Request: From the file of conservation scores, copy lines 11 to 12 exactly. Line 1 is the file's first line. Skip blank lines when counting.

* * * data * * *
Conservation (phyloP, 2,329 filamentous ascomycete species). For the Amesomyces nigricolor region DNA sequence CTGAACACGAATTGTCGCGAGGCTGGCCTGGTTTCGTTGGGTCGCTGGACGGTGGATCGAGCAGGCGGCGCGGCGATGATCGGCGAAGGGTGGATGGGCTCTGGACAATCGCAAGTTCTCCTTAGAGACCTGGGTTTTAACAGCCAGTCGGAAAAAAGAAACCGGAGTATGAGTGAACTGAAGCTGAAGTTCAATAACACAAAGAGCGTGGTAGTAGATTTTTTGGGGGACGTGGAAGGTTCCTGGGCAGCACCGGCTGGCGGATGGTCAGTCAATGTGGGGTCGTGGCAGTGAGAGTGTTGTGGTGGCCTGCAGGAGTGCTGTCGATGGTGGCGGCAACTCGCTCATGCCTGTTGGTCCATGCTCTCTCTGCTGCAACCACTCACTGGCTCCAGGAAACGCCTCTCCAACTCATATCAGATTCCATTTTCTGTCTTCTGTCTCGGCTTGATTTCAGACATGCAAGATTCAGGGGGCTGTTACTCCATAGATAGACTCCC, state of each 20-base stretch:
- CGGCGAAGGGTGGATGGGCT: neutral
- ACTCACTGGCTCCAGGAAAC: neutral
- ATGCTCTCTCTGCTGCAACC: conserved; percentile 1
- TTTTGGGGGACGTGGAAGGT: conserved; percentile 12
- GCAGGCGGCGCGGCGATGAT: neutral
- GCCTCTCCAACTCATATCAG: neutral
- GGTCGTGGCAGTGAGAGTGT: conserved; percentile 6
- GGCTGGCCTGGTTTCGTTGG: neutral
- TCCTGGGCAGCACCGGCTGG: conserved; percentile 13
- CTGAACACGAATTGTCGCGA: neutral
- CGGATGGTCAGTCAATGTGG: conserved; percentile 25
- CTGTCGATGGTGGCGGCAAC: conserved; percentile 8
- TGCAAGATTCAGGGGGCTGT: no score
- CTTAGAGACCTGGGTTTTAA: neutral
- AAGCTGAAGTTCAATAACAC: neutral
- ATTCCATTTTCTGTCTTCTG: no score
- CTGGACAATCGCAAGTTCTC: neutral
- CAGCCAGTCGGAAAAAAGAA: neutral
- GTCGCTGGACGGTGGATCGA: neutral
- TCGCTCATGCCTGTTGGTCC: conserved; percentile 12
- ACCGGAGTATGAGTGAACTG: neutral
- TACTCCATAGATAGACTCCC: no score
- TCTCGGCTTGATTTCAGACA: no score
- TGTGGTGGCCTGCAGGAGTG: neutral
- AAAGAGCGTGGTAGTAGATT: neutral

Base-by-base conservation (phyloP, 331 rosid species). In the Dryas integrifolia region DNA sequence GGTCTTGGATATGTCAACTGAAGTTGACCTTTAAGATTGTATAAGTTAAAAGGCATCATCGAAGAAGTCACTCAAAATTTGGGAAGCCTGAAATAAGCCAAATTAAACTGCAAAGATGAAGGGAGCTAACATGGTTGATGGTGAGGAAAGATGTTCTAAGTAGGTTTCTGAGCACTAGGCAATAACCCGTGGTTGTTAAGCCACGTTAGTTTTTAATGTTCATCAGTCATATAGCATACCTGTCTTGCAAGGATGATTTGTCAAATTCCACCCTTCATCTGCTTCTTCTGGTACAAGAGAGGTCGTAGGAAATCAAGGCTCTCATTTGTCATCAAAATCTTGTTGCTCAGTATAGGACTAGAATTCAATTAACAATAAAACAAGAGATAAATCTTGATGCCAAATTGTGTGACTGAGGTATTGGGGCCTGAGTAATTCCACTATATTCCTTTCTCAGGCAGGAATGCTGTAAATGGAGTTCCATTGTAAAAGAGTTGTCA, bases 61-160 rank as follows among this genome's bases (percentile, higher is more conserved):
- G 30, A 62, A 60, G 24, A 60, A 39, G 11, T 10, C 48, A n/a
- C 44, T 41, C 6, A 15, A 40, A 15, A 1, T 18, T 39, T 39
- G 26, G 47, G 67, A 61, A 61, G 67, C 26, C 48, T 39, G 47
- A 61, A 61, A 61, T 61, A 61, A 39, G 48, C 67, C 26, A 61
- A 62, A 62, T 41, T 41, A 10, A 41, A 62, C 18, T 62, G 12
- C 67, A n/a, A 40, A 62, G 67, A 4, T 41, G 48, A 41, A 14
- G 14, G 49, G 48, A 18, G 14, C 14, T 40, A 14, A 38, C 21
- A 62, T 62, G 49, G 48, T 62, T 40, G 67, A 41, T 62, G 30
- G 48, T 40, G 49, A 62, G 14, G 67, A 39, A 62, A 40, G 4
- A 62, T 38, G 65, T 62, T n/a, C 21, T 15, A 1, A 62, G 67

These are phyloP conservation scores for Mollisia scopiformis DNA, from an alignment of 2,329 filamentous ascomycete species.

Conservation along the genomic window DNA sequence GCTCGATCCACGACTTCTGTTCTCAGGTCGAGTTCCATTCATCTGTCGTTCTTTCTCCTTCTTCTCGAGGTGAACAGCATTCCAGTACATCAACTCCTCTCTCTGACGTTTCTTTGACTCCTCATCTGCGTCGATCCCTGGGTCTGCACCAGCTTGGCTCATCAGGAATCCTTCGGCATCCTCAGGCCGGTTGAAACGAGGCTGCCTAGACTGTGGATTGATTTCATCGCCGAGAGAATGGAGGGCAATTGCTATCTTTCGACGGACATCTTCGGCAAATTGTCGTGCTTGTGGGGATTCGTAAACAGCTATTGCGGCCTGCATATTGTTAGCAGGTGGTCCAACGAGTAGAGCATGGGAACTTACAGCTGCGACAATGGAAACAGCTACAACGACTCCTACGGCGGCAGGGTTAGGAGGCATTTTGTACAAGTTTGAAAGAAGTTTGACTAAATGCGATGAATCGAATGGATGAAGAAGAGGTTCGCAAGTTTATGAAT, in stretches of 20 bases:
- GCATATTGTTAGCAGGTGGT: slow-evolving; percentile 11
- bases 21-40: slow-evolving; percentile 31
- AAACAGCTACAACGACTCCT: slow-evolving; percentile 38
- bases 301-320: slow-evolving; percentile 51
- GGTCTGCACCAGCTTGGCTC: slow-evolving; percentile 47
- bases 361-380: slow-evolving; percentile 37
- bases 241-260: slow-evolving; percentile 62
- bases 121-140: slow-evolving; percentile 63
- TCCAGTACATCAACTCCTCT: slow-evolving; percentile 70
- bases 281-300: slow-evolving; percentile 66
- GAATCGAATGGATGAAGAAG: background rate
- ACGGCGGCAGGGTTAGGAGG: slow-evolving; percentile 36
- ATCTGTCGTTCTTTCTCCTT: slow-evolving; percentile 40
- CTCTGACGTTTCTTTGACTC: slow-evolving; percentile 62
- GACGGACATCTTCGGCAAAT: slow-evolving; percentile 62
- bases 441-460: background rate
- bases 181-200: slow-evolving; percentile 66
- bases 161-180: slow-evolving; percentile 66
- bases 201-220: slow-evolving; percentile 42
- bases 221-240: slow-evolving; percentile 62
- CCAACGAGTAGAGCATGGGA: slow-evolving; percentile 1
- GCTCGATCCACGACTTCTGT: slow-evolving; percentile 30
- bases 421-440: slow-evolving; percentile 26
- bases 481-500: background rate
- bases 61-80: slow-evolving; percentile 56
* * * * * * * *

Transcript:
- CTGAACACGAATTGTCGCGA: neutral
- CGGATGGTCAGTCAATGTGG: conserved; percentile 25